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Moscow Concert Attack: Russia Mourns the Loss of 133 Lives

A woman mourns at a makeshift memorial in front of the Crocus City Hall, a day after a gun attack in Krasnogorsk, outside Moscow, on March 23, 2024. Camouflaged assailants opened fire at the packed Crocus City Hall in Moscow's northern suburb of Krasnogorsk on March 22, 2024, evening ahead of a concert by Soviet-era rock band Piknik in the deadliest attack in Russia for at least a decade. Russia on March 23, 2024, said it had arrested 11 people - including four gunmen - over the attack on a Moscow concert hall claimed by Islamic State, as the death toll rose to over 100 people. (Photo by Olga MALTSEVA / AFP) (Photo by OLGA MALTSEVA/AFP via Getty Images)

Russia is in mourning following a devastating attack that claimed the lives of at least 133 individuals at a crowded concert venue in Moscow on Friday evening. Flags are being flown at half-mast, numerous events have been cancelled, and television schedules have been adjusted in observance of the national day of mourning.

The assault, which occurred at the Crocus City Hall, resulted in more than 140 people sustaining injuries after gunmen entered the venue and opened fire indiscriminately before setting it ablaze. The Islamic State (IS) group has claimed responsibility for the attack.

On Saturday, Amaq, the media outlet affiliated with the Islamic State (IS), released an image purportedly depicting the four masked individuals allegedly involved in the assault. While Russia has yet to officially address the IS claim, the group subsequently disseminated highly disturbing footage from the attack.

Russian President, Vladimir Putin announced on Saturday that all four assailants responsible for the attack have been apprehended. In a televised address, Putin denounced the massacre — the deadliest in Russia in nearly two decades — as a “barbaric terrorist act.” He echoed earlier assertions from Russian security services, suggesting that the perpetrators had attempted to flee to Ukraine.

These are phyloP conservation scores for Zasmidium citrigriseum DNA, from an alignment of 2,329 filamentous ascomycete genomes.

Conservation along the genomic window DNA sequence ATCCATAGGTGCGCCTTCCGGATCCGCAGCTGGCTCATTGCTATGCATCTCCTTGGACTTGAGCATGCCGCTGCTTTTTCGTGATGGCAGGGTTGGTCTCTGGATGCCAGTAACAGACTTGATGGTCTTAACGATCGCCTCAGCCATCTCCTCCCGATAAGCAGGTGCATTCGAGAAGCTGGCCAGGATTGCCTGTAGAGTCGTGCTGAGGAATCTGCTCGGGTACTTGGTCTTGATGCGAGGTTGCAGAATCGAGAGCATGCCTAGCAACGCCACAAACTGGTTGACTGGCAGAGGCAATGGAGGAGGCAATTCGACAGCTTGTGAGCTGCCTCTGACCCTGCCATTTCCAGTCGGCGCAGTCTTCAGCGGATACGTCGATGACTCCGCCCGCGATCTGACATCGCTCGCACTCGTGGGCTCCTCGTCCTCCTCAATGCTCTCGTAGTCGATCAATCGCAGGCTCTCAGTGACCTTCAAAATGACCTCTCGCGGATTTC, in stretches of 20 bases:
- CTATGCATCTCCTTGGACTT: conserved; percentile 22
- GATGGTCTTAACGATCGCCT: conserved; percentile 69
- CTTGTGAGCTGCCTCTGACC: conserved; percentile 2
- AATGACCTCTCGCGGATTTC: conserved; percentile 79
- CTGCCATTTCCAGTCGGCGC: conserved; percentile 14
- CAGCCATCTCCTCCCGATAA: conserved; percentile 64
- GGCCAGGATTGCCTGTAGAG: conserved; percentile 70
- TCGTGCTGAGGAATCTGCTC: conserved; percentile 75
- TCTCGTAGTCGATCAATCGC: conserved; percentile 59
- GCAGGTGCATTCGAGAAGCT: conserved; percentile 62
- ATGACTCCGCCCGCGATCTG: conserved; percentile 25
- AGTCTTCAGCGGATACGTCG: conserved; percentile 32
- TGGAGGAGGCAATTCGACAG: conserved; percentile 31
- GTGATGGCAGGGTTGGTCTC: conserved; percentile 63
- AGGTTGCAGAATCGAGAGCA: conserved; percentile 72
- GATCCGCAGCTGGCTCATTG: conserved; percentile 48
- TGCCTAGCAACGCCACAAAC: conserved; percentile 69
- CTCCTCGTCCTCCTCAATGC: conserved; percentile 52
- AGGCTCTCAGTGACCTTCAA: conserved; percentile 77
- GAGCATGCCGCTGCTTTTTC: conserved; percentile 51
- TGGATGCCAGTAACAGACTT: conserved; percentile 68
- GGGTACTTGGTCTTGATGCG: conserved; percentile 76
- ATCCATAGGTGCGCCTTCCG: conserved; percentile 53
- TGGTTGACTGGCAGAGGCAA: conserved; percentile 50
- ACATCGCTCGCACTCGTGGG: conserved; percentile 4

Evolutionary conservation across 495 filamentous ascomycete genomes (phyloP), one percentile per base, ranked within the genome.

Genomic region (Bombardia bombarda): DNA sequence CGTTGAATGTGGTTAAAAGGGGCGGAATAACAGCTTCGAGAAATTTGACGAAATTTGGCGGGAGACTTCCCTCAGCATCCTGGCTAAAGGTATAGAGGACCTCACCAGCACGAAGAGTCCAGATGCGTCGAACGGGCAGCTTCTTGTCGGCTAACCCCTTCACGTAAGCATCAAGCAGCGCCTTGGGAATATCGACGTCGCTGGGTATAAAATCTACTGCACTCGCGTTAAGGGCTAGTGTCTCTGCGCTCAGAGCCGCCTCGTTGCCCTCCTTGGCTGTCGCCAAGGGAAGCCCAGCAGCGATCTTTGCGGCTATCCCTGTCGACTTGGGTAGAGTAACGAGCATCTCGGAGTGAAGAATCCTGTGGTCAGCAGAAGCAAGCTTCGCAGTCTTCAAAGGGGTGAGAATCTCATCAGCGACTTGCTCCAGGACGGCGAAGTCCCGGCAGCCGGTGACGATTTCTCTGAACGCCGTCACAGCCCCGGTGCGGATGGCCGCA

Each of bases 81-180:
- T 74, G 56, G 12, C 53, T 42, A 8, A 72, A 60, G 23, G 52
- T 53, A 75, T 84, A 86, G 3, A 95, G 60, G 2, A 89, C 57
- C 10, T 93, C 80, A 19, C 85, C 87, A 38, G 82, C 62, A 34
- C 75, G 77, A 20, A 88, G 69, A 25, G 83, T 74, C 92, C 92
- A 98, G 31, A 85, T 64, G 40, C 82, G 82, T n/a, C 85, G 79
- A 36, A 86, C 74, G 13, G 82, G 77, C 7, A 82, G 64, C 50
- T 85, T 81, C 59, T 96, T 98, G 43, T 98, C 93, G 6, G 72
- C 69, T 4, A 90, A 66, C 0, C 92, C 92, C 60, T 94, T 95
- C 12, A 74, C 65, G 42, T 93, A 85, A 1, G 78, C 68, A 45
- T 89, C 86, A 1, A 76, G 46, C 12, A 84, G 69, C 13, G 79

In response, Kyiv dismissed any suggestion of involvement in the attack as “absurd.”

Andriy Yusov, a spokesperson for the Ukrainian military intelligence directorate, rebuffed the notion that the suspects were heading to Ukraine, stating to the BBC, “To suggest the suspects were heading to Ukraine would suggest they were stupid or suicidal.”

Ukrainian President Volodymyr Zelensky accused President Putin of attempting to shift blame onto Ukraine for the attack. Zelensky criticized Putin, stating, “This worthless Putin, instead of dealing with his citizens of Russia, addressing them, remained silent for a day – thinking how to bring this to Ukraine,” during his nightly address.

Two of the alleged attackers seen in the IS video and a still image released by IS with videos of the arrested suspects posted on pro-Kremlin Telegram channels have been verified.

The US National Security Council disclosed that it had alerted Russia to a potential IS attack on “large gatherings,” including concerts in Moscow, earlier in the month. The Kremlin dismissed these warnings as “propaganda” and an attempt by Washington to interfere in the recent Russian election.

In response to the attack, the White House condemned the “heinous” act and emphasized the need to combat IS as “a common terrorist enemy that must be defeated everywhere.”


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